work

just enough

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I had a chat over coffee with the pastor of our local church. He asked me what sorts of things I’d been up to. After I’d recounted to him everything I could think of, he looked surprised. “Wow, you’re doing a lot.”

“Yeah,” I admitted, “I guess I am.”

I don’t bring this up as a matter of pride. Internally, I’m usually driving myself so hard that most of the time I feel like I’m not doing nearly enough. But most of the time, when I tell people all the activities I’m involved in and projects I’m working on, I get the same reaction.

My pastor had a few follow-up questions: was I doing too much and was I spending enough time with my wife?

Both great questions.

For the second one, yes, I believe so. We try to be intentional about spending at least a couple evenings a week just hanging out. And we do have intermittent date nights. I tell ya, it really helps having family nearby to assist  with childcare.

As for the first question, I really don’t know if I’m doing too much. But I do think it’s an important question to consider on a regular basis.

On our anniversary, my wife and I visited a local museum. One thing I enjoy about where we live is how much history it has, especially for a place on the western side of the US. At the museum, we saw many depictions of the frontier life.

The common family lived rather simply back then: mostly they just did their regular work from sunup to sundown and only saw their neighbors for church on Sunday or for big community events.

Life is very different today. We’re connected with so many people and we do a lot more than just working the farm or taking care of household chores.

That’s not a bad thing, but just being more busy isn’t good either.

So how do you (or I) know whether or not we’re too busy?

Here’s a couple determining questions:


First: Are you getting enough rest? 

If you don’t take time to take a break—to reflect and relax—you’re bound to burn yourself out. 

I’m not super strict on observing the Sabbath, but most Sundays are rest days for our family. It’s a healthy practice to plan at least one day a week where you don’t work, or at least keep it to a minimum.

Also, lack of sleep is a proven detriment to personal health. It’s something I struggled with for a while, but have been focusing on this las year. As a result, I feel much better overall.


Second: Are you stressed out?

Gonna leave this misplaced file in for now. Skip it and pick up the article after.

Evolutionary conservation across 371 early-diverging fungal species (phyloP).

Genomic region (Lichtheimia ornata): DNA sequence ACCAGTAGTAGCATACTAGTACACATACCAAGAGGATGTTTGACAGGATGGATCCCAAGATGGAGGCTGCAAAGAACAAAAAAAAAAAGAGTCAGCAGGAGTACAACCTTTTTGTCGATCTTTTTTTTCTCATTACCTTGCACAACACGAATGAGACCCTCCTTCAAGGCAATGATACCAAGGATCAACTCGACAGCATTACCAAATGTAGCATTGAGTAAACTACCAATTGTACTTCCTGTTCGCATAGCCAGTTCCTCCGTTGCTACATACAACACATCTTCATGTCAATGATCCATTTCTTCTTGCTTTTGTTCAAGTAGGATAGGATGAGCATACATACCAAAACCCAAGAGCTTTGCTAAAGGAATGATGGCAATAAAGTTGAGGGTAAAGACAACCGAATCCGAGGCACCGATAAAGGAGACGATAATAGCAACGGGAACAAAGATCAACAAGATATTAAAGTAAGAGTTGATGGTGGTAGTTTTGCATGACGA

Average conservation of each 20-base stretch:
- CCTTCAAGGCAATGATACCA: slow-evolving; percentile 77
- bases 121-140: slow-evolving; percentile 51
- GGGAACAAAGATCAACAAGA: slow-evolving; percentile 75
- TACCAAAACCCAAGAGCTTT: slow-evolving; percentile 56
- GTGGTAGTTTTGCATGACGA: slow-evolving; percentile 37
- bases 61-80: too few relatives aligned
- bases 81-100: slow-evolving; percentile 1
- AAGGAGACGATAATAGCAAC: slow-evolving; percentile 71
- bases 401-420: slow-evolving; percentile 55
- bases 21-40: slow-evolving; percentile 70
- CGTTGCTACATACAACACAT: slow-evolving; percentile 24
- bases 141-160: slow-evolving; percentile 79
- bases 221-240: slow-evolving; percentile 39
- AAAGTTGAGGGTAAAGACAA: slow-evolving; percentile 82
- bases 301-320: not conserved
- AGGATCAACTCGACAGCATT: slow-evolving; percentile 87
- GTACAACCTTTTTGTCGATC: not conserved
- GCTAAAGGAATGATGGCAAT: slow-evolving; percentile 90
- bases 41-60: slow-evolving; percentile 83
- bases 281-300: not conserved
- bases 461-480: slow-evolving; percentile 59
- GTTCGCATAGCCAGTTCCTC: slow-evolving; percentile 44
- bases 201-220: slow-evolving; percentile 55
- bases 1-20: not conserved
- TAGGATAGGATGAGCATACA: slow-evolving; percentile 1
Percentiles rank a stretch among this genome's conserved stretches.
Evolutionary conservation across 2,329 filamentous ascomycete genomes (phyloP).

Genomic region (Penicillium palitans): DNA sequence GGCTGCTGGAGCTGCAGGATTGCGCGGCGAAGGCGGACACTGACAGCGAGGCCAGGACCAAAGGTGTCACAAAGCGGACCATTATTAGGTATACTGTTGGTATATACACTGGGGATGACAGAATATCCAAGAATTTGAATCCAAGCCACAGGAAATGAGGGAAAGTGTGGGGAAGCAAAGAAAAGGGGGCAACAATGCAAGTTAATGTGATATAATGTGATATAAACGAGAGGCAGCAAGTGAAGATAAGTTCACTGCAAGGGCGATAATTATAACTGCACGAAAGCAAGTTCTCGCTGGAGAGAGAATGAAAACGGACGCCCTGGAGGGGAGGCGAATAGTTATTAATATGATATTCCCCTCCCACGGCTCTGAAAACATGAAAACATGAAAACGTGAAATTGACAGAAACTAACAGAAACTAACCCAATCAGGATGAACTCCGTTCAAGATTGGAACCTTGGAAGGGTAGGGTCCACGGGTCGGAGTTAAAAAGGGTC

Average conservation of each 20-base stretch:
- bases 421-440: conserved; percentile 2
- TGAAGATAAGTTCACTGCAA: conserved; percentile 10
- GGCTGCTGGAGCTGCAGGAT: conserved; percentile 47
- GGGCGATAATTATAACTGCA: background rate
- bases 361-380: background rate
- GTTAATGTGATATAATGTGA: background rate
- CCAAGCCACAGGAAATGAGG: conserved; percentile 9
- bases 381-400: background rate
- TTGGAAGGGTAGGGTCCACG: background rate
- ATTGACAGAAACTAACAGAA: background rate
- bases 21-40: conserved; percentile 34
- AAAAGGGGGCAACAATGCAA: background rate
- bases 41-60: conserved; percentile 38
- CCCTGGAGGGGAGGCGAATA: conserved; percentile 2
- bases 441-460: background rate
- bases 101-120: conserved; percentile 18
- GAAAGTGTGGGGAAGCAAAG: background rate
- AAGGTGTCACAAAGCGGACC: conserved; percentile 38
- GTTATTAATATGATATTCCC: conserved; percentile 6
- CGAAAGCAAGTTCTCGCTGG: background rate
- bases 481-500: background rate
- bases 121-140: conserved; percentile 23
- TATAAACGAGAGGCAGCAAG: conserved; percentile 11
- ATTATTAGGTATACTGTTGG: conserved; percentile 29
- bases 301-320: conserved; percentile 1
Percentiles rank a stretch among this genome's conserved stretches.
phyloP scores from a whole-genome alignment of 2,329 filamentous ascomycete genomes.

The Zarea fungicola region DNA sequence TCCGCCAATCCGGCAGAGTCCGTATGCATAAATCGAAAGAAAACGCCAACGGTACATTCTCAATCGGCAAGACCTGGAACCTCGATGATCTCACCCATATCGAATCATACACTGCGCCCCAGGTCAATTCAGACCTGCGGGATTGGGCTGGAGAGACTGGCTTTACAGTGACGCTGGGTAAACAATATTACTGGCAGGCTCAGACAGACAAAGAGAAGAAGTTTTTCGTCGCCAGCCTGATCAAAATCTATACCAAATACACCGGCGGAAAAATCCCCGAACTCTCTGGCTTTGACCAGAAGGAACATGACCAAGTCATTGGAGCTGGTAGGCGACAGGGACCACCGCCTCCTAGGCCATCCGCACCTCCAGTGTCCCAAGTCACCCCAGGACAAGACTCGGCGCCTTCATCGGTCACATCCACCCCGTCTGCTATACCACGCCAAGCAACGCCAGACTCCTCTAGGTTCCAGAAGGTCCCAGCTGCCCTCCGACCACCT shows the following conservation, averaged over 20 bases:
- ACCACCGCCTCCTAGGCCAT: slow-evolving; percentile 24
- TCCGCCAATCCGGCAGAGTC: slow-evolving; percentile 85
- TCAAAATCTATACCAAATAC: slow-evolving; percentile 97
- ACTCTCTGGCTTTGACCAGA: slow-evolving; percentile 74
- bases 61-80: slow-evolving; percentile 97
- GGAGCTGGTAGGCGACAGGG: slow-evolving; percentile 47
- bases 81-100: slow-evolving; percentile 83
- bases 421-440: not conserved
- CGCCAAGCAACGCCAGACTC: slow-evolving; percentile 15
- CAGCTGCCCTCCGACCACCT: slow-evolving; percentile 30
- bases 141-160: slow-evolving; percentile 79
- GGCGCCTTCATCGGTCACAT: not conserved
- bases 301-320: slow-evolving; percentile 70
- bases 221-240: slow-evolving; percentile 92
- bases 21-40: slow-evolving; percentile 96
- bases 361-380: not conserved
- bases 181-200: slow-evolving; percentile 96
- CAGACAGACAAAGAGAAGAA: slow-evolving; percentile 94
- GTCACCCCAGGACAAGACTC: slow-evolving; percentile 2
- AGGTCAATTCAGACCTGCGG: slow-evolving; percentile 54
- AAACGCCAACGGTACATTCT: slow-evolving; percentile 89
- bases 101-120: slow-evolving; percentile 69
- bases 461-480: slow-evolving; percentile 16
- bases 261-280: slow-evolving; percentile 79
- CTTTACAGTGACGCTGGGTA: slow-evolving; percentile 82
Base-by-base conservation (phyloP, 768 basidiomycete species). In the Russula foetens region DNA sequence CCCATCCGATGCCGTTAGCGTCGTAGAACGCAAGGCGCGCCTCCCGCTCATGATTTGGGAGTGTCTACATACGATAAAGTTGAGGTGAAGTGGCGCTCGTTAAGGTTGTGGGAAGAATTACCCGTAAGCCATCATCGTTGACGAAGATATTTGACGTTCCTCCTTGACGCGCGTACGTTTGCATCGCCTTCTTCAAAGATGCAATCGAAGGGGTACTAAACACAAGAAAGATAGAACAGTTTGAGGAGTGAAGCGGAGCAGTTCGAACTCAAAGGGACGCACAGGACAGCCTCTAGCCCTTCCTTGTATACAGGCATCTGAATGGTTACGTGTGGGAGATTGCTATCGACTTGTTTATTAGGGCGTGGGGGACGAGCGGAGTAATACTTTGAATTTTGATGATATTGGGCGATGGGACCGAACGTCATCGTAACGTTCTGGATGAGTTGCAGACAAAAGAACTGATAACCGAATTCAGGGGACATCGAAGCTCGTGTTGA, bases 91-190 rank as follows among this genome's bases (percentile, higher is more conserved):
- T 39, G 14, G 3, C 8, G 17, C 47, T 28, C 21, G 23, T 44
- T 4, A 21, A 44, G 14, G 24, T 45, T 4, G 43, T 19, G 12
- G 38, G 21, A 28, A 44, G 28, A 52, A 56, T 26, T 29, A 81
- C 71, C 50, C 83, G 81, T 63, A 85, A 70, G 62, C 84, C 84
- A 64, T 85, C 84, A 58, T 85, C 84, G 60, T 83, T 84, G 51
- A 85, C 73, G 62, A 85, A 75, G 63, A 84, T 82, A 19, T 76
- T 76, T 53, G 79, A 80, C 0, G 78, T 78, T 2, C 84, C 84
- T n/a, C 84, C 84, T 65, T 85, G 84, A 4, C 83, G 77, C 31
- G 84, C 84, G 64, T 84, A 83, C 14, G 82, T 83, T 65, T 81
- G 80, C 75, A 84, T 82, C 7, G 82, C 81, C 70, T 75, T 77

How do you feel most days? Do you take on more than you can reasonably handle?

I know this one can be hard to gauge (it is for me anyhow), but if you notice a distinct lack of contentment and gratitude, if you don’t have any margin in your life, or if you aren’t spending regular quality time with the people closest to you, then you’re probably doing too much.

It’s one of the reasons I recently changed the posting schedule on this site to one every two weeks. When I first started this blog, I was actually posting twice a week. I managed it for a while, but it got exhausting and wasn’t worth the stress.

It’s really easy to take on a new commitment and a whole lot harder to quit one. I’ve heard that Bob Goff gives something up every week. I can appreciate that, though I don’t think I’m there.

So, how are you doing? Is it time to let go or back out of a few things in your life?

As for me, I’m doing alright, positioned on the thin edge of just enough.

Still, you should probably ask me again in a week or two. Until then, the cows need a’milkin’ and the butter a’ churnin’.

the grind

Gamers understand grinding as much as anyone (and no, I’m not talking about dirty Jr. High dance moves here). In a game, grinding means performing a repetitive, monotonous action over a long period of time in order to acquire something of perceived value.

Grinding has been in games for a while now and it seems to have only increased over the years. Many online RPGs are built off this concept: maybe you have to fight a bunch of low-ranked enemies just to level up and then fight a bunch of slightly harder enemies. Perhaps you've got to slowly, painstakingly collect gold or other materials so you can eventually obtain some special item which helps you be better at collecting gold and such. Or, as with many mobile games, you simply log in every half hour so you can repeatedly tap a button, which will unlock new buttons for you to tap repeatedly. That sort of thing.